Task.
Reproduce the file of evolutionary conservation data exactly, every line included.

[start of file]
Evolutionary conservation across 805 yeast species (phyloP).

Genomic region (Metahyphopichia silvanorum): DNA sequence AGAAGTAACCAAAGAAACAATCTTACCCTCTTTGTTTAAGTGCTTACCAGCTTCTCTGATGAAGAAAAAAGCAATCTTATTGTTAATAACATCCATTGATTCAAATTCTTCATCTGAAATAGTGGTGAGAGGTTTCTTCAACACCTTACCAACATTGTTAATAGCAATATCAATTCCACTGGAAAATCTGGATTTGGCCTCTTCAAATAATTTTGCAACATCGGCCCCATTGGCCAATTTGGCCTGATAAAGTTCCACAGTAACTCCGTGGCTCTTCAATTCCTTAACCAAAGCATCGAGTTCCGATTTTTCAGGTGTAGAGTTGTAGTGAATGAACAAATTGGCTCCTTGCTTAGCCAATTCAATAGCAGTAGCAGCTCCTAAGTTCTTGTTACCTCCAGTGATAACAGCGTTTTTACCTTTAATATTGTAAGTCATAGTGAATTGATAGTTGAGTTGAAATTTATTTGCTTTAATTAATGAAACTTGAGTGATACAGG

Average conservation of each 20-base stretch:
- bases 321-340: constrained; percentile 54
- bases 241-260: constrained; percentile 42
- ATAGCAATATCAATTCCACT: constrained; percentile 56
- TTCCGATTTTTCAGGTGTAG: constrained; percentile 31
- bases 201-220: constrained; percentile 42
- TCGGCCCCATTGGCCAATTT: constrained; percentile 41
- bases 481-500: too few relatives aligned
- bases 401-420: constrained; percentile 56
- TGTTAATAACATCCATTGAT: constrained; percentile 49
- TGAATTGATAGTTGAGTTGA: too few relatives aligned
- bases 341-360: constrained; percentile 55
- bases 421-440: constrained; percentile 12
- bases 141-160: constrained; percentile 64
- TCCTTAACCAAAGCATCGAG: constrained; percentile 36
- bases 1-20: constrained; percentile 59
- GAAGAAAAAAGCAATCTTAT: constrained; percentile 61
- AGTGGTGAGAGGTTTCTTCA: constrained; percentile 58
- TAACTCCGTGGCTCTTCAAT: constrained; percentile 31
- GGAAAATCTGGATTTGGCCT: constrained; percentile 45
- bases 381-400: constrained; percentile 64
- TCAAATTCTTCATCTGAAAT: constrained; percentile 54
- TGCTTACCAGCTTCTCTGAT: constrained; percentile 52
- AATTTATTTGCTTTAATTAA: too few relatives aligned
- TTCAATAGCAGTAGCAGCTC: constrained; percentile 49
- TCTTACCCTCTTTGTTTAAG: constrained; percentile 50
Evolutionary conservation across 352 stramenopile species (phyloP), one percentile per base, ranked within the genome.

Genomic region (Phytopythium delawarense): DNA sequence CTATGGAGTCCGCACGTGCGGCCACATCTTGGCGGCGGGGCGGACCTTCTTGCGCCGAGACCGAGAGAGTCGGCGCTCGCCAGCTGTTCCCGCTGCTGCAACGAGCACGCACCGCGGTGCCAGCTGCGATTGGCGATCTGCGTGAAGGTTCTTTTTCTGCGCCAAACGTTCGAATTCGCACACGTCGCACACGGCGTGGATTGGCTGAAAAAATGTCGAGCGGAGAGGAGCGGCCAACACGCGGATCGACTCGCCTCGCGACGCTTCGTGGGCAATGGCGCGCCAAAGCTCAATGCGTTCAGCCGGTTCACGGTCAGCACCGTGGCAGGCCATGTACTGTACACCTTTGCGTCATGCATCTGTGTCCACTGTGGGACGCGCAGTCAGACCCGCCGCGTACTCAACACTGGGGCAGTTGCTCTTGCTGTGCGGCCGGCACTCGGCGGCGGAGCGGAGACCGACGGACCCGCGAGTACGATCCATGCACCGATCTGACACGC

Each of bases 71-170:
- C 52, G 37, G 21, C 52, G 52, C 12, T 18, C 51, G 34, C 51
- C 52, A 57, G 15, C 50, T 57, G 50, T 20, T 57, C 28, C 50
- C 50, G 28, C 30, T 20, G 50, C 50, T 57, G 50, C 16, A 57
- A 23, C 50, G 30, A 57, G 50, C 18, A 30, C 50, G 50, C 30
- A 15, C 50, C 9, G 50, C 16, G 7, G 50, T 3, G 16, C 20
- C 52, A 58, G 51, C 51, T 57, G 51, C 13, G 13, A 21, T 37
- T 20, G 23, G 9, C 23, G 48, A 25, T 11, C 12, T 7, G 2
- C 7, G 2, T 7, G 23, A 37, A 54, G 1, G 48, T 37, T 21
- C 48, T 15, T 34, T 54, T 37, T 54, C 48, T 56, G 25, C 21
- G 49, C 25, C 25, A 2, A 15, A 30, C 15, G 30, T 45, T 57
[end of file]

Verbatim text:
Evolutionary conservation across 805 yeast species (phyloP).

Genomic region (Metahyphopichia silvanorum): DNA sequence AGAAGTAACCAAAGAAACAATCTTACCCTCTTTGTTTAAGTGCTTACCAGCTTCTCTGATGAAGAAAAAAGCAATCTTATTGTTAATAACATCCATTGATTCAAATTCTTCATCTGAAATAGTGGTGAGAGGTTTCTTCAACACCTTACCAACATTGTTAATAGCAATATCAATTCCACTGGAAAATCTGGATTTGGCCTCTTCAAATAATTTTGCAACATCGGCCCCATTGGCCAATTTGGCCTGATAAAGTTCCACAGTAACTCCGTGGCTCTTCAATTCCTTAACCAAAGCATCGAGTTCCGATTTTTCAGGTGTAGAGTTGTAGTGAATGAACAAATTGGCTCCTTGCTTAGCCAATTCAATAGCAGTAGCAGCTCCTAAGTTCTTGTTACCTCCAGTGATAACAGCGTTTTTACCTTTAATATTGTAAGTCATAGTGAATTGATAGTTGAGTTGAAATTTATTTGCTTTAATTAATGAAACTTGAGTGATACAGG

Average conservation of each 20-base stretch:
- bases 321-340: constrained; percentile 54
- bases 241-260: constrained; percentile 42
- ATAGCAATATCAATTCCACT: constrained; percentile 56
- TTCCGATTTTTCAGGTGTAG: constrained; percentile 31
- bases 201-220: constrained; percentile 42
- TCGGCCCCATTGGCCAATTT: constrained; percentile 41
- bases 481-500: too few relatives aligned
- bases 401-420: constrained; percentile 56
- TGTTAATAACATCCATTGAT: constrained; percentile 49
- TGAATTGATAGTTGAGTTGA: too few relatives aligned
- bases 341-360: constrained; percentile 55
- bases 421-440: constrained; percentile 12
- bases 141-160: constrained; percentile 64
- TCCTTAACCAAAGCATCGAG: constrained; percentile 36
- bases 1-20: constrained; percentile 59
- GAAGAAAAAAGCAATCTTAT: constrained; percentile 61
- AGTGGTGAGAGGTTTCTTCA: constrained; percentile 58
- TAACTCCGTGGCTCTTCAAT: constrained; percentile 31
- GGAAAATCTGGATTTGGCCT: constrained; percentile 45
- bases 381-400: constrained; percentile 64
- TCAAATTCTTCATCTGAAAT: constrained; percentile 54
- TGCTTACCAGCTTCTCTGAT: constrained; percentile 52
- AATTTATTTGCTTTAATTAA: too few relatives aligned
- TTCAATAGCAGTAGCAGCTC: constrained; percentile 49
- TCTTACCCTCTTTGTTTAAG: constrained; percentile 50
Evolutionary conservation across 352 stramenopile species (phyloP), one percentile per base, ranked within the genome.

Genomic region (Phytopythium delawarense): DNA sequence CTATGGAGTCCGCACGTGCGGCCACATCTTGGCGGCGGGGCGGACCTTCTTGCGCCGAGACCGAGAGAGTCGGCGCTCGCCAGCTGTTCCCGCTGCTGCAACGAGCACGCACCGCGGTGCCAGCTGCGATTGGCGATCTGCGTGAAGGTTCTTTTTCTGCGCCAAACGTTCGAATTCGCACACGTCGCACACGGCGTGGATTGGCTGAAAAAATGTCGAGCGGAGAGGAGCGGCCAACACGCGGATCGACTCGCCTCGCGACGCTTCGTGGGCAATGGCGCGCCAAAGCTCAATGCGTTCAGCCGGTTCACGGTCAGCACCGTGGCAGGCCATGTACTGTACACCTTTGCGTCATGCATCTGTGTCCACTGTGGGACGCGCAGTCAGACCCGCCGCGTACTCAACACTGGGGCAGTTGCTCTTGCTGTGCGGCCGGCACTCGGCGGCGGAGCGGAGACCGACGGACCCGCGAGTACGATCCATGCACCGATCTGACACGC

Each of bases 71-170:
- C 52, G 37, G 21, C 52, G 52, C 12, T 18, C 51, G 34, C 51
- C 52, A 57, G 15, C 50, T 57, G 50, T 20, T 57, C 28, C 50
- C 50, G 28, C 30, T 20, G 50, C 50, T 57, G 50, C 16, A 57
- A 23, C 50, G 30, A 57, G 50, C 18, A 30, C 50, G 50, C 30
- A 15, C 50, C 9, G 50, C 16, G 7, G 50, T 3, G 16, C 20
- C 52, A 58, G 51, C 51, T 57, G 51, C 13, G 13, A 21, T 37
- T 20, G 23, G 9, C 23, G 48, A 25, T 11, C 12, T 7, G 2
- C 7, G 2, T 7, G 23, A 37, A 54, G 1, G 48, T 37, T 21
- C 48, T 15, T 34, T 54, T 37, T 54, C 48, T 56, G 25, C 21
- G 49, C 25, C 25, A 2, A 15, A 30, C 15, G 30, T 45, T 57